Post # 16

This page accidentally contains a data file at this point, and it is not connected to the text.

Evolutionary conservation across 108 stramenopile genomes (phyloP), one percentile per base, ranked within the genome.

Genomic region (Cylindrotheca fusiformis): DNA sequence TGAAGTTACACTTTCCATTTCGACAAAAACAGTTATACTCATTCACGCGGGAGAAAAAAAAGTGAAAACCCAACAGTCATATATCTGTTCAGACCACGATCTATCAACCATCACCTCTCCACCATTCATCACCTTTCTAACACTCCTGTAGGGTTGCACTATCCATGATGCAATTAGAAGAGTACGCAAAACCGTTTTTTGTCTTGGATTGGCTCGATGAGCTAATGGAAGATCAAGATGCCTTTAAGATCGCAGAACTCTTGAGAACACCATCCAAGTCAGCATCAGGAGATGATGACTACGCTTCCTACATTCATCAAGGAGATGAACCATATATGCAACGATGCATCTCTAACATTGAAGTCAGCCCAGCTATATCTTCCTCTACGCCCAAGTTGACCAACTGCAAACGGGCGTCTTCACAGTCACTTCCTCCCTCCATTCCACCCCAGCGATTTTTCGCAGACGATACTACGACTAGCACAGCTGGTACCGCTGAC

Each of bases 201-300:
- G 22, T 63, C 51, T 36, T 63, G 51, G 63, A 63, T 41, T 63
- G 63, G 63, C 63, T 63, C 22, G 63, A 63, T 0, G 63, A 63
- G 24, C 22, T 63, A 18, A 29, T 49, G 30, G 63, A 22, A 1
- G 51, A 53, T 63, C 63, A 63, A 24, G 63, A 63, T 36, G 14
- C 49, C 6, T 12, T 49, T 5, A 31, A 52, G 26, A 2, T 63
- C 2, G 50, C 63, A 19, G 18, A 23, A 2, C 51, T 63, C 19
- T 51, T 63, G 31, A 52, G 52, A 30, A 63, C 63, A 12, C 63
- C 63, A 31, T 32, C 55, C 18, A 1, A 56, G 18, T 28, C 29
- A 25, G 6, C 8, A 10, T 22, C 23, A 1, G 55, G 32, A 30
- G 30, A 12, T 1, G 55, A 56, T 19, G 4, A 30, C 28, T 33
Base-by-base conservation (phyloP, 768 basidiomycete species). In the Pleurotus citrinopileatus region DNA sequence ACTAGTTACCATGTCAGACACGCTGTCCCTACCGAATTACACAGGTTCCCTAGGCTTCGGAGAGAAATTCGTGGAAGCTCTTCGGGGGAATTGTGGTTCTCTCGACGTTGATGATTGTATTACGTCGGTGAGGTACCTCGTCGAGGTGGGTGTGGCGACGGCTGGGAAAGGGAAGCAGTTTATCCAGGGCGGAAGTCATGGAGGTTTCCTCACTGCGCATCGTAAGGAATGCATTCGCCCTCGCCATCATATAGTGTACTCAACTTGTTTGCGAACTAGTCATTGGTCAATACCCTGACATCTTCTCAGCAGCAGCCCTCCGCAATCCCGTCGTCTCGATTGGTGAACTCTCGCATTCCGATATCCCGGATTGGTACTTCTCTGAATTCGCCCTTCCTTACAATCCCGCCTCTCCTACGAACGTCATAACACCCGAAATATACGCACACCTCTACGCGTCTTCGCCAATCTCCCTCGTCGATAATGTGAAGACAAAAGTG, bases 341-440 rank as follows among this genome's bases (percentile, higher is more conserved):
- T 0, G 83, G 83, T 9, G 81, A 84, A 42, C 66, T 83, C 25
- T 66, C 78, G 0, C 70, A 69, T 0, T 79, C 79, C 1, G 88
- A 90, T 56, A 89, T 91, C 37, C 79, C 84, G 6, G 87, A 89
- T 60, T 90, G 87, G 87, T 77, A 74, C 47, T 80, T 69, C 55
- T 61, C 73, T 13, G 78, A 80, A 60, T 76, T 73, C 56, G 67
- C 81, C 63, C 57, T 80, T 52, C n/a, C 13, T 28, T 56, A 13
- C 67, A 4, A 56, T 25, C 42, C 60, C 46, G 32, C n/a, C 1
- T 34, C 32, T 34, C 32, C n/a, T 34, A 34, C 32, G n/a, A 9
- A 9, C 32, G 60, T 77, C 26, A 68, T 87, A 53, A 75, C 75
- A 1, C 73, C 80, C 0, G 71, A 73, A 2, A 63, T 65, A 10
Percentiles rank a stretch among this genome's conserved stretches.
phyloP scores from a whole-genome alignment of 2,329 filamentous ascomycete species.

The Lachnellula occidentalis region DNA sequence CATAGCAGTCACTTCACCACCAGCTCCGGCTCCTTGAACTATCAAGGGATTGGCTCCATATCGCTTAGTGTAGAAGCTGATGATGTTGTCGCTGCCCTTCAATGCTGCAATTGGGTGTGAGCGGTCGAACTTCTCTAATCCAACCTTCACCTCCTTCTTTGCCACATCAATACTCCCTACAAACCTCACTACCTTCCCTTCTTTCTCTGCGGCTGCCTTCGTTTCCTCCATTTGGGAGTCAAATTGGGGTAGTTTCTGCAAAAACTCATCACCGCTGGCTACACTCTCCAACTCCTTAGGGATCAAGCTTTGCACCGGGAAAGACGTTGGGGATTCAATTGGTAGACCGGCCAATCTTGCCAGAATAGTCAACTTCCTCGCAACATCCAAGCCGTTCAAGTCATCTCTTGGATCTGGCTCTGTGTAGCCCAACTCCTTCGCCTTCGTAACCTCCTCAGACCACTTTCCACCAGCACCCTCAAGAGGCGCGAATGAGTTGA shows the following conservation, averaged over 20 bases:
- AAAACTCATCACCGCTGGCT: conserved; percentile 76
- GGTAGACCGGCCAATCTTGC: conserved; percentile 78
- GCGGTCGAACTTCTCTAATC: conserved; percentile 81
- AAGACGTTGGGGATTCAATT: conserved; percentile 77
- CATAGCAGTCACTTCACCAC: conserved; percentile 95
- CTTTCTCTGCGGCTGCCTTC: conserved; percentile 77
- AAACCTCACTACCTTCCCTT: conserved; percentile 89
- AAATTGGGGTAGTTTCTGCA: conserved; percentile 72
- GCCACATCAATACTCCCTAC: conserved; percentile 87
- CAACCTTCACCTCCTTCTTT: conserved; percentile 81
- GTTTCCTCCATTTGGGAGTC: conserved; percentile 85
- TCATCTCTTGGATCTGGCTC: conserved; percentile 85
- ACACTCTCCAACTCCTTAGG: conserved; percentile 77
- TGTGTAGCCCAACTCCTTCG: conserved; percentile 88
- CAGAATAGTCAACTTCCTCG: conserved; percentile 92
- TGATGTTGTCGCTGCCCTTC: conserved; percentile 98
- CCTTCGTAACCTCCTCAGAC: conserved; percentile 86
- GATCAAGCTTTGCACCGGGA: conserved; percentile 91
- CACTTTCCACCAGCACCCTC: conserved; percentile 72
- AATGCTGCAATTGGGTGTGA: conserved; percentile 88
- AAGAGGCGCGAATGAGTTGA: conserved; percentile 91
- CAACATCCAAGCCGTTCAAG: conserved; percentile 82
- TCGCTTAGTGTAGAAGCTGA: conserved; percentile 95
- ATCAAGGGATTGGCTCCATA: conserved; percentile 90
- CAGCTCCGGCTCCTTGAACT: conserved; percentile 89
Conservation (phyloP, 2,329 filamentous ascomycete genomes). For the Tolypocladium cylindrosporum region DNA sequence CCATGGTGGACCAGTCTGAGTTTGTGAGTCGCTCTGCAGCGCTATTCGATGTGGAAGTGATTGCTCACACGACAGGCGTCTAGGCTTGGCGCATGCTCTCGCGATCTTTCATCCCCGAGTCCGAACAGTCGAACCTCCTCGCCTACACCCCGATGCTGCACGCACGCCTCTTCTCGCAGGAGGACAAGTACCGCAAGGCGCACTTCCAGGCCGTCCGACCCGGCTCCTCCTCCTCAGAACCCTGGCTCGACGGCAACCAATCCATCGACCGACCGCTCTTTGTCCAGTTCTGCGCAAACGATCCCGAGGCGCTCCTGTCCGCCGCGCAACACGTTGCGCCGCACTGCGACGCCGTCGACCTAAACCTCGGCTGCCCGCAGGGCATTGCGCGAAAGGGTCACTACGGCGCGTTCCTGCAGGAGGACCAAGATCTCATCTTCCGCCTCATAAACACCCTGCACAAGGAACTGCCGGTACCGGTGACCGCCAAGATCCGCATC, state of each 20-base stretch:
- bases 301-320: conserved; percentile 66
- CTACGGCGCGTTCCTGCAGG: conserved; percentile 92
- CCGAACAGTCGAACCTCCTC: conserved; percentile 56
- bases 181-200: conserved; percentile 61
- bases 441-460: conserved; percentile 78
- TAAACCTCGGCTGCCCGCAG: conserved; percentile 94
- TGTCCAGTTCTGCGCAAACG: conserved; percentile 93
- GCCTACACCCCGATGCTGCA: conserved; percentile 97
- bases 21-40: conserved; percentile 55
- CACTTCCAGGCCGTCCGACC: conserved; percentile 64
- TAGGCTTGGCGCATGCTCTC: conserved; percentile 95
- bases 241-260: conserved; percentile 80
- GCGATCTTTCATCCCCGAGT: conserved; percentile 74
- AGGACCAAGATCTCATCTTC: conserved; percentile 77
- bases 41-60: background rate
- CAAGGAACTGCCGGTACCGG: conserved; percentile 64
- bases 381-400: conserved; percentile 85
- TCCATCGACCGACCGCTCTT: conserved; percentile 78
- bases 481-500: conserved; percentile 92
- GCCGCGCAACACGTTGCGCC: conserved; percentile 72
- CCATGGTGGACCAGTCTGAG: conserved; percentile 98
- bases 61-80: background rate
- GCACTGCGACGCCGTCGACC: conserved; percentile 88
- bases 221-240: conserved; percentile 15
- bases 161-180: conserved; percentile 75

Yeah, I think the problem is not the amount of time between arrival and dinner, but that your hosts aren’t acting as hosts during that time. When we have people over we don’t plan to eat until at least 30 minutes after they arrive, often 45 minutes to an hour. For a big holiday meal for the whole family, we actually have about 2 hours of socializing prior to the meal. However, we have drinks and apps ready when they get there and we socialize during that time. If possible, we’ll have most of the cooking done so we can both socialize and just pop back into the kitchen to stir things. But some recipes don’t work for that and in those cases one of us will stay in the kitchen and the other will socialize in the living/dining area. And we’ll trade back and forth so we can both cook and socialize. I also often find that some of the guests will wander into the kitchen so you can socialize and cook at the same time, which is nice so long as it’s not a super complicated recipe that you have to concentrate on! I find this to be a nice time to have one-on-one or small group discussions prior to everyone getting together for the meal.